Onboarding is critical to your customers’ long-term success, and it has a direct impact on future churn. While that much pressure on a single process can seem intimidating, there are ways to simplify and strengthen your strategy.

Our Introduction to Customer Onboarding teaches you everything you need to know about understanding, planning, and implementing more effective onboarding. In it, we cover three different types of customer onboarding strategies. In today’s post, though, we’ll explore how to combine these strategies to create your best onboarding yet.

How to Combine High-Tech with High-Touch Customer Onboarding

Two of the main customer onboarding strategies covered in our guide are high-tech and high-touch.

High-tech onboarding includes a self-service approach and/or a milestone-based approach. Self-service, as the name suggests, is focused on creating intuitive processes that users can follow and use on their own. It’s the most “hands-off” and scalable onboarding method, but it requires a great deal of understanding about the customer and what they need to know. Self-service onboarding also needs to be manually updated, since onboarding powered by machine learning isn’t available yet. Milestone-based onboarding still features user-guided information, but you have more input about where and when users come across it.

On the other hand, high-touch onboarding is all about person-to-person interaction. This strategy can be very time and labor intensive, in the case of on-site training, or it can be more scalable with champion-based onboarding—which is when your customer success teams onboard one person at the company, who in turn trains everyone else on their team.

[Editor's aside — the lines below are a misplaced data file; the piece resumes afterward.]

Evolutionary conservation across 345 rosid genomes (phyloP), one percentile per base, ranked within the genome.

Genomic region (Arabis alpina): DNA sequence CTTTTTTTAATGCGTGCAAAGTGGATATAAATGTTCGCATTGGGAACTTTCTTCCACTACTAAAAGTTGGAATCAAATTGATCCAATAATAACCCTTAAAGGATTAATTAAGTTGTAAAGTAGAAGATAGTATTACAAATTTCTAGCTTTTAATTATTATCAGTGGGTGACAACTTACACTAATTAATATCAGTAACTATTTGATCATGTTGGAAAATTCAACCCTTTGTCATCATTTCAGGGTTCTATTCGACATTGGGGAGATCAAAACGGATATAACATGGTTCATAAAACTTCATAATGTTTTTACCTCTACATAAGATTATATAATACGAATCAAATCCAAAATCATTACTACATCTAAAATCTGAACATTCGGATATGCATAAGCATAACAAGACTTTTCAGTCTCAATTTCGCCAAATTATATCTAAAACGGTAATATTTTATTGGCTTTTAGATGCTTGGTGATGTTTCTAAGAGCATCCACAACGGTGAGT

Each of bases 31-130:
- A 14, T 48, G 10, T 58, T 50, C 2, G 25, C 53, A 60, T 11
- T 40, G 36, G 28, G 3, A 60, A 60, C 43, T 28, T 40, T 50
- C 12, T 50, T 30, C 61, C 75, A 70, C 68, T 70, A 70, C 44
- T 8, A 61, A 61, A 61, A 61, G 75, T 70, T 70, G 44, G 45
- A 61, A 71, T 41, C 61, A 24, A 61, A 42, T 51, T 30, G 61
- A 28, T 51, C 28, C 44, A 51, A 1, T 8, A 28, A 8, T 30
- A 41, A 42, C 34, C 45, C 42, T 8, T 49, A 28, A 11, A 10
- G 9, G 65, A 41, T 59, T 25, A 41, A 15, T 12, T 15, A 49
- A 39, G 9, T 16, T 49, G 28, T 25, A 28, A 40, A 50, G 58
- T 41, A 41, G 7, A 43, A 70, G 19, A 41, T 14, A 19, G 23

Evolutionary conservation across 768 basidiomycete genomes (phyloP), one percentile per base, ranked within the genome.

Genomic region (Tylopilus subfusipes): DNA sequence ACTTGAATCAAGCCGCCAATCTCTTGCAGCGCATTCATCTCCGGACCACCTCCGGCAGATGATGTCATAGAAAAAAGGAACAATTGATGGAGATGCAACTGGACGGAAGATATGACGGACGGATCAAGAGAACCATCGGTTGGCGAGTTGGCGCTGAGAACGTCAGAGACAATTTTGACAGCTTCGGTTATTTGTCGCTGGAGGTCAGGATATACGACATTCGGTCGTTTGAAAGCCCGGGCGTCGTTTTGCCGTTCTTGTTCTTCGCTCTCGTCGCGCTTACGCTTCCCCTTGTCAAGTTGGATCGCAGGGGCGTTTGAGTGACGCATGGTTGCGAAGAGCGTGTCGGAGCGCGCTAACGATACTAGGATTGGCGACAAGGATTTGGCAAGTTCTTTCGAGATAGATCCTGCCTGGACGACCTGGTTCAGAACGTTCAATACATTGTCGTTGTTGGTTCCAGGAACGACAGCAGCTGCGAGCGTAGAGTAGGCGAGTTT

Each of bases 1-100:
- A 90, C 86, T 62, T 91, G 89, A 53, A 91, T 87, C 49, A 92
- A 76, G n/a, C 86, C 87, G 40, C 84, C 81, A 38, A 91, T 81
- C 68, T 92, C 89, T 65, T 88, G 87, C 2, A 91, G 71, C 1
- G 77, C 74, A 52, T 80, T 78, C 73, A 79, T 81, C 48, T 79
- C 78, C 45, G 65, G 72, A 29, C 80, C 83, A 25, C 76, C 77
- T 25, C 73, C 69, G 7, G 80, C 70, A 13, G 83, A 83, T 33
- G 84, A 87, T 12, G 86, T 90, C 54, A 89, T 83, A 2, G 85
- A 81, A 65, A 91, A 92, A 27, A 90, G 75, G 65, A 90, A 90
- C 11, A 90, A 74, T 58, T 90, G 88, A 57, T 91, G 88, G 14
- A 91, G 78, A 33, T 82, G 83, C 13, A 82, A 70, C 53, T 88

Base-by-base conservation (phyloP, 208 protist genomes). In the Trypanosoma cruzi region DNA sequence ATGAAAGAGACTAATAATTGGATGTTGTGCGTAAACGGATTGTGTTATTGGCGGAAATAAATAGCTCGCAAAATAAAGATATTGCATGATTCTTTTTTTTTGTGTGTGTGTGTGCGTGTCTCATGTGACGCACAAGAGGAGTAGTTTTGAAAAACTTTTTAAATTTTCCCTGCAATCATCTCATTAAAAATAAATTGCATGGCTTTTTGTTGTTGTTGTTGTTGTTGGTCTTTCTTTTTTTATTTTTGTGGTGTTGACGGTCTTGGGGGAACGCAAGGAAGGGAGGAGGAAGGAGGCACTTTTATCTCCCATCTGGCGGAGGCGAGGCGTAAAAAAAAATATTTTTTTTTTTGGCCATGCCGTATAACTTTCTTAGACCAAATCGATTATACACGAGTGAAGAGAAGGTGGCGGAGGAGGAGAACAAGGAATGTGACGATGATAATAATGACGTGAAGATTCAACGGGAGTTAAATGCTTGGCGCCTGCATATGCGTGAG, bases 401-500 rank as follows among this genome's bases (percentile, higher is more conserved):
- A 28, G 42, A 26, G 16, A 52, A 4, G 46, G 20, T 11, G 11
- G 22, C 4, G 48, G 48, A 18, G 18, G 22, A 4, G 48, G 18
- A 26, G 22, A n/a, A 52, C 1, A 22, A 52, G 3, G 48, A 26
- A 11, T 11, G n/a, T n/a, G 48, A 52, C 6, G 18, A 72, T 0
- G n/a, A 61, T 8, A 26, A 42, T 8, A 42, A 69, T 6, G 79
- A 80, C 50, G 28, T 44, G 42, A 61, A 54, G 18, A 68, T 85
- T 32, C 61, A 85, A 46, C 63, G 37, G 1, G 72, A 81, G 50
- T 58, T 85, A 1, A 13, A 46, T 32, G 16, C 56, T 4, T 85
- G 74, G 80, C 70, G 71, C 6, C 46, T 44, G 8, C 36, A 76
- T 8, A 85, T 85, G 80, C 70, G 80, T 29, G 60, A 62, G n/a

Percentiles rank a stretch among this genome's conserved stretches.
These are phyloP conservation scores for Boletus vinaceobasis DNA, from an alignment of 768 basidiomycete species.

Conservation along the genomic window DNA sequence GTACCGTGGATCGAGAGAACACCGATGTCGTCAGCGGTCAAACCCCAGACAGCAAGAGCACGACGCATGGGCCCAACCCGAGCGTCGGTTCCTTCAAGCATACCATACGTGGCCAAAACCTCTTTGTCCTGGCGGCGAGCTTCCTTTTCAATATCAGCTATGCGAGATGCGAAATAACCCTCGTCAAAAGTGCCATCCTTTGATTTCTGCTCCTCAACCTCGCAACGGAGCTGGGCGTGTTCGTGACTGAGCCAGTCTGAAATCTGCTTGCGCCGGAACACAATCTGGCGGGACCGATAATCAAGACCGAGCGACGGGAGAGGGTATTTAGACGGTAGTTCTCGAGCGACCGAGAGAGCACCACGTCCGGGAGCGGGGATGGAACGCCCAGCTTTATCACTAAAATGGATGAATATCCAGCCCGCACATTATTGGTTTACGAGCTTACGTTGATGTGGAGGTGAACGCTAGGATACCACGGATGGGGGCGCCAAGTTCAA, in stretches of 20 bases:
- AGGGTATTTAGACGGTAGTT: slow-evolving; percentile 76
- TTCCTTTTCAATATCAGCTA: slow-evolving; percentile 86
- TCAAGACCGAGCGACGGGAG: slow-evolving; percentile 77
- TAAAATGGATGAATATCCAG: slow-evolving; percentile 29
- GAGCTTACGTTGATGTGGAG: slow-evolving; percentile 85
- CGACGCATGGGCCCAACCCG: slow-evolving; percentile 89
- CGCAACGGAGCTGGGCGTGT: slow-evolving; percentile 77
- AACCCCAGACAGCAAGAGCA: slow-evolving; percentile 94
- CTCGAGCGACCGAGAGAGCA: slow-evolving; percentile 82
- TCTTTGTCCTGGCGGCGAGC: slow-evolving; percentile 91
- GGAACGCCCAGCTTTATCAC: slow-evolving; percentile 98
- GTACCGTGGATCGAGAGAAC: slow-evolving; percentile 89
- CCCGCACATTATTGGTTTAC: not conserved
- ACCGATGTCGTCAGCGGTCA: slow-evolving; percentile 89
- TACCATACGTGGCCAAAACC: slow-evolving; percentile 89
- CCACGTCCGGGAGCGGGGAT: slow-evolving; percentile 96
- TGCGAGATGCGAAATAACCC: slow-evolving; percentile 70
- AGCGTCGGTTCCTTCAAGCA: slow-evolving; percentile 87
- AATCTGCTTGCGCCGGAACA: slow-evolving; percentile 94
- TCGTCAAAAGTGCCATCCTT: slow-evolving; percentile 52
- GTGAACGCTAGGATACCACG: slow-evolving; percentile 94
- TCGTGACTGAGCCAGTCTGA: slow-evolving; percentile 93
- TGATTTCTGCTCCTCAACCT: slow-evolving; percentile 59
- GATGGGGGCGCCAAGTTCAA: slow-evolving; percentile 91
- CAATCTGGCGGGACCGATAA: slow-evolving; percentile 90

The most efficient onboarding combines both high-tech and high-touch models to achieve scalability while still placing your customer success team in a proactive, rather than reactive, state. What’s the right formula for combining these two onboarding methods, though? It will depend on a few factors:

Your level of customer knowledge. How much do you understand about how your users view success and how they interact with your app? As you learn about user interactions through tools such as customer journey analysis or product usage data, you can implement more self-guided onboarding. It’s important to keep in mind that customer knowledge isn’t a one-and-done task. You’ll need to update onboarding as your users evolve.

Customer team makeup. Is your customer’s team in one location, or spread out? The high-touch strategy of virtual, webinar-based onboarding makes more sense for a distributed team. You’ll also need to consider the size of the team, as well as whether or not there’s a well-positioned champion to relay information. Small teams may have even more limited time, so fitting a virtual meeting into their tight schedule might make more sense. On the other hand, teams with multiple user types with different needs will need to be onboarded separately.